You finally establish the pattern of emotionally abusive situations.  Afterward, you are likely to feel guilty and blame yourself for contributing to or causing the abuse. It’s like you have been brainwashed into thinking that you’re the reason your partner behaved that way. In this case, you’ve genuinely fallen into the trap.

One’s dignity may be assaulted, vandalized and cruelly mocked, but it can never be taken away unless it is surrendered. – ” Michael J. Fox

What is left for you to do?

What do you do if you find these signs present in your relationship? If you want to preserve the relationship in the hope of fixing the problem permanently, then seek professional advice from a mental health professional. If you care enough about yourself, which should come first before caring for your partner, here’s what you should do:

Establish boundaries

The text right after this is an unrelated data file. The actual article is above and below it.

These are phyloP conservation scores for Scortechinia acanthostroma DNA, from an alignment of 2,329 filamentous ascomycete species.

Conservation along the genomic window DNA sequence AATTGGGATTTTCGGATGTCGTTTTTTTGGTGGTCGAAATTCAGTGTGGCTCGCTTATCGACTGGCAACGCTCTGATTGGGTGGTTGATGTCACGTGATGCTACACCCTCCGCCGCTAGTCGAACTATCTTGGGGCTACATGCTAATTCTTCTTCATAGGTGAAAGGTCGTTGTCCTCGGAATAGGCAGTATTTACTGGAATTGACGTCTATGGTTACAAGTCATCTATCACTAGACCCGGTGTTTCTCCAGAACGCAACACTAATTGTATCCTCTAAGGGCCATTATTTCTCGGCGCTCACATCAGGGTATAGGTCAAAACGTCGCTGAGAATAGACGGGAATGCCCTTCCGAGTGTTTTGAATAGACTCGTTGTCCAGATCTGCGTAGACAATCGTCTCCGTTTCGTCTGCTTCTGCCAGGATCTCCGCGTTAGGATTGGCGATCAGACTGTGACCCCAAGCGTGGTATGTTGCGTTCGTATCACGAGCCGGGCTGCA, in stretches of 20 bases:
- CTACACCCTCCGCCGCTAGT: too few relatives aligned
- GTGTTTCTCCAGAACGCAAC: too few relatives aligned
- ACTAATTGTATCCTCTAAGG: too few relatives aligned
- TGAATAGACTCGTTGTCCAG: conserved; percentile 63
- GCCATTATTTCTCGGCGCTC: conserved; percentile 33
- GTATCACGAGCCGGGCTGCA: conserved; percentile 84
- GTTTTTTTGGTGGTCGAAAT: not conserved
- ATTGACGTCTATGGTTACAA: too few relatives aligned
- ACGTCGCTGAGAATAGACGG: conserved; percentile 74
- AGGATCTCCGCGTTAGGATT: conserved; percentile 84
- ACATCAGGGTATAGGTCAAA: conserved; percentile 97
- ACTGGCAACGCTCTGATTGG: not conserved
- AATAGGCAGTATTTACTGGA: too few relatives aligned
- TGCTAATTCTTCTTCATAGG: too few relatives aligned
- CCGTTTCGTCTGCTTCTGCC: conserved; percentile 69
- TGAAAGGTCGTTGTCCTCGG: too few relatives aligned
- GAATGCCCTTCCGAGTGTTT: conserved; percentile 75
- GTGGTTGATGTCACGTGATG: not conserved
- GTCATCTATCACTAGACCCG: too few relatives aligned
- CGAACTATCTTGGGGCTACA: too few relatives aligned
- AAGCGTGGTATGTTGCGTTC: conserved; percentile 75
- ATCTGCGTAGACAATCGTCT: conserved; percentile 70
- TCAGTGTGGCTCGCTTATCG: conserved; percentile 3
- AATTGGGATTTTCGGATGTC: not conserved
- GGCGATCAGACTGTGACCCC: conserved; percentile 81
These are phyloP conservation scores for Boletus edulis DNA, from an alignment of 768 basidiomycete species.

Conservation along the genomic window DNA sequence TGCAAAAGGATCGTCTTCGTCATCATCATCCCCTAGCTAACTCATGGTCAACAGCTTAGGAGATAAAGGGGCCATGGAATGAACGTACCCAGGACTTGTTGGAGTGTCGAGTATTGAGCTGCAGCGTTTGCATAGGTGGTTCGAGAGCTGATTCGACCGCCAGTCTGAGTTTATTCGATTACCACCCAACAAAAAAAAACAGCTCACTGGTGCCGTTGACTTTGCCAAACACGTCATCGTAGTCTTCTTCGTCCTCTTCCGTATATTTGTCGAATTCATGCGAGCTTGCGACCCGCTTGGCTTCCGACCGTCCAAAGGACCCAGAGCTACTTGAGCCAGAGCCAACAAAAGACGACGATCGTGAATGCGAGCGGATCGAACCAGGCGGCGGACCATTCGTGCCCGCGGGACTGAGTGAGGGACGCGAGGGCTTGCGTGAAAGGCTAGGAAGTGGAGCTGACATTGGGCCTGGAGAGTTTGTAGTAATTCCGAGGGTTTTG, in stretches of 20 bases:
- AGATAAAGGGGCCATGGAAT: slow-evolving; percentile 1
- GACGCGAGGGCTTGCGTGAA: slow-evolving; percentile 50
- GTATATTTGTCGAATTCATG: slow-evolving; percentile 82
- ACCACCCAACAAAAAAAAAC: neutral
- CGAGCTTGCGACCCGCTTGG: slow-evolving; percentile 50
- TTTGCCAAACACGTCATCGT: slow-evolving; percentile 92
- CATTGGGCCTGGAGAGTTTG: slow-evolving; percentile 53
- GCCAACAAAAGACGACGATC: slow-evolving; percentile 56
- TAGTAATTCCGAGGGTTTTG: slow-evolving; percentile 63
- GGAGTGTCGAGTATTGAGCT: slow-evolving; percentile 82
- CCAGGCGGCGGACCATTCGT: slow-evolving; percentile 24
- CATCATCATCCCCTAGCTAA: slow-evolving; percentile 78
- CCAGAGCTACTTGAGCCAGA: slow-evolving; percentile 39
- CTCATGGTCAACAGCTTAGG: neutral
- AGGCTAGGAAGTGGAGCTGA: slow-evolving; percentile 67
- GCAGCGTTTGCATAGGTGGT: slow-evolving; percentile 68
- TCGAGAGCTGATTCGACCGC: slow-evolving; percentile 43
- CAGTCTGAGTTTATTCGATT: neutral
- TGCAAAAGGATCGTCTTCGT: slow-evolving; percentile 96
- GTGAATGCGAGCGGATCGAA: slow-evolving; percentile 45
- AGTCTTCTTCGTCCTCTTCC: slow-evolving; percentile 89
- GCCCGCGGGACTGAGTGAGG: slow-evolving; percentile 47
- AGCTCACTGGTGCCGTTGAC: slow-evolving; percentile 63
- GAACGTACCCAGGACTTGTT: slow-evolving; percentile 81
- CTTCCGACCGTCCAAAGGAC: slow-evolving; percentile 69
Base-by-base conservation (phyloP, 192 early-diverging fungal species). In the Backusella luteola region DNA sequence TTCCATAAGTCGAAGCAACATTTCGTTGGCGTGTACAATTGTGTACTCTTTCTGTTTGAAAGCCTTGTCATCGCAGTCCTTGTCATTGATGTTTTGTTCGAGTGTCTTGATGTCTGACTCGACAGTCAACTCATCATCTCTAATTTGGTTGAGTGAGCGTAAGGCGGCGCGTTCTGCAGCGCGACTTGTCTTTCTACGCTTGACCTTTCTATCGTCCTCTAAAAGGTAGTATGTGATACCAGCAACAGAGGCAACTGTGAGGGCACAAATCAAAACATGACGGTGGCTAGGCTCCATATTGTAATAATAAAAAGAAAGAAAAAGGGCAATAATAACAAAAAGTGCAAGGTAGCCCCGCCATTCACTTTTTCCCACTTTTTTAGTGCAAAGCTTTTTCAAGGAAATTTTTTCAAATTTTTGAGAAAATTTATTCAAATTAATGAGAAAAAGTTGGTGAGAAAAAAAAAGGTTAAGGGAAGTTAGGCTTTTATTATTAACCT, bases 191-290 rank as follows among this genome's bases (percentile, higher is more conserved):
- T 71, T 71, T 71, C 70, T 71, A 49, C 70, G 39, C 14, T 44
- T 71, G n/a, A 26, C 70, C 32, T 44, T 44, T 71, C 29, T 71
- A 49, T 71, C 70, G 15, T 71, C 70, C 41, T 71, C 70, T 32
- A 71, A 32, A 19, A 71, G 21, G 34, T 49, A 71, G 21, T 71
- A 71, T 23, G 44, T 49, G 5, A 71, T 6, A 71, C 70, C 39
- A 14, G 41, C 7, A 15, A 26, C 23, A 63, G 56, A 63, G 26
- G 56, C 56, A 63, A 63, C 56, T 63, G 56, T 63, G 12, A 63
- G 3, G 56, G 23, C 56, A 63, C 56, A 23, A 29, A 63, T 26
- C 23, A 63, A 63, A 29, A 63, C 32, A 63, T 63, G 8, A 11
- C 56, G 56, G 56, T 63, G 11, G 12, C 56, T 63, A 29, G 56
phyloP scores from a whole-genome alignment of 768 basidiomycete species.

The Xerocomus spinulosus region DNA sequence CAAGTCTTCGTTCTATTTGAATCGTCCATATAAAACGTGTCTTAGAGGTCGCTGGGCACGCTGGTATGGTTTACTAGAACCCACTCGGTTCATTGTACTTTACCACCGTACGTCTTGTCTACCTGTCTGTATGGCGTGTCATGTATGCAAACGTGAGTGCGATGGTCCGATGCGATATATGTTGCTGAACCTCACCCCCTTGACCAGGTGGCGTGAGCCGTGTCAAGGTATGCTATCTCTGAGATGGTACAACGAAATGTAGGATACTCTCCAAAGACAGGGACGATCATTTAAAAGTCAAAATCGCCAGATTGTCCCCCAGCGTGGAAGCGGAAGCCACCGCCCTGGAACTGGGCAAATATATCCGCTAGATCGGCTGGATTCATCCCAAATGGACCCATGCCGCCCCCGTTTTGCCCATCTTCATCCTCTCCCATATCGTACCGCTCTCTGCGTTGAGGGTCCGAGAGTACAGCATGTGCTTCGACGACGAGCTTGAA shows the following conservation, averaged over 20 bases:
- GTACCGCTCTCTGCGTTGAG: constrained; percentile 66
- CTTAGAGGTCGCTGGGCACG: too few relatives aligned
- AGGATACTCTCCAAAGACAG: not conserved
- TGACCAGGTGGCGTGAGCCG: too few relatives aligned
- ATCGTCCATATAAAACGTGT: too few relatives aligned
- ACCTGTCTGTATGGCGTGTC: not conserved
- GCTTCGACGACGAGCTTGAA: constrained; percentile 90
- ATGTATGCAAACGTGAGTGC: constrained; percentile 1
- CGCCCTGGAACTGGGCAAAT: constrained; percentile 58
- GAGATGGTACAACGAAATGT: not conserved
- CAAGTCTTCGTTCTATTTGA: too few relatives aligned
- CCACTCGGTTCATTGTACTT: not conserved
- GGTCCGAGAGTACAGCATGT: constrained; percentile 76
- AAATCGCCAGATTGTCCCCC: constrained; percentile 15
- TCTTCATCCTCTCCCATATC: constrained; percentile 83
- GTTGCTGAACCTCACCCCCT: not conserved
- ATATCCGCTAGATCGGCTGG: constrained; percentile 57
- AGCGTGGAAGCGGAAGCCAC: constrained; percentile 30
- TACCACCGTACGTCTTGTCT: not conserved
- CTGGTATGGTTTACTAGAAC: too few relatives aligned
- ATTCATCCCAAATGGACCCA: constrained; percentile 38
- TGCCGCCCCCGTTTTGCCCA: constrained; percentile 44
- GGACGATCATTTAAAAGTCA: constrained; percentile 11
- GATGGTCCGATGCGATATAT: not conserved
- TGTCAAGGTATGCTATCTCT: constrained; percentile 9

You should draw boundaries in the relationship and let your partner know them in certain terms. Boundaries spell out behaviors that are unacceptable to you, and the actions that you will take if your partner exhibits such behaviors. For your part, you should do what you have committed to do no matter how painful it is to you or your partner to drive across your point.

Setting boundaries is a sign of re-establishing respect between the two of you, and honoring that respect. Boundaries are not meant to serve as ultimatums. Rather, they act as relationship rules or guides that both persons should accept.


If despite your efforts to make things work, one or both is finding it hard to accept the need to change, then it is time to end the relationship. If the situation worsens and there is jealousy, distrust, insecurity, and resentment between the two of you, then you would be better off turning your back on the relationship. Also, seeking professional help may be an act of good deed. This is especially for the benefit of the abusive person. You should know that it’s time to cut the person loose if the behavior persists or even worse if it is accompanied by physical abuse.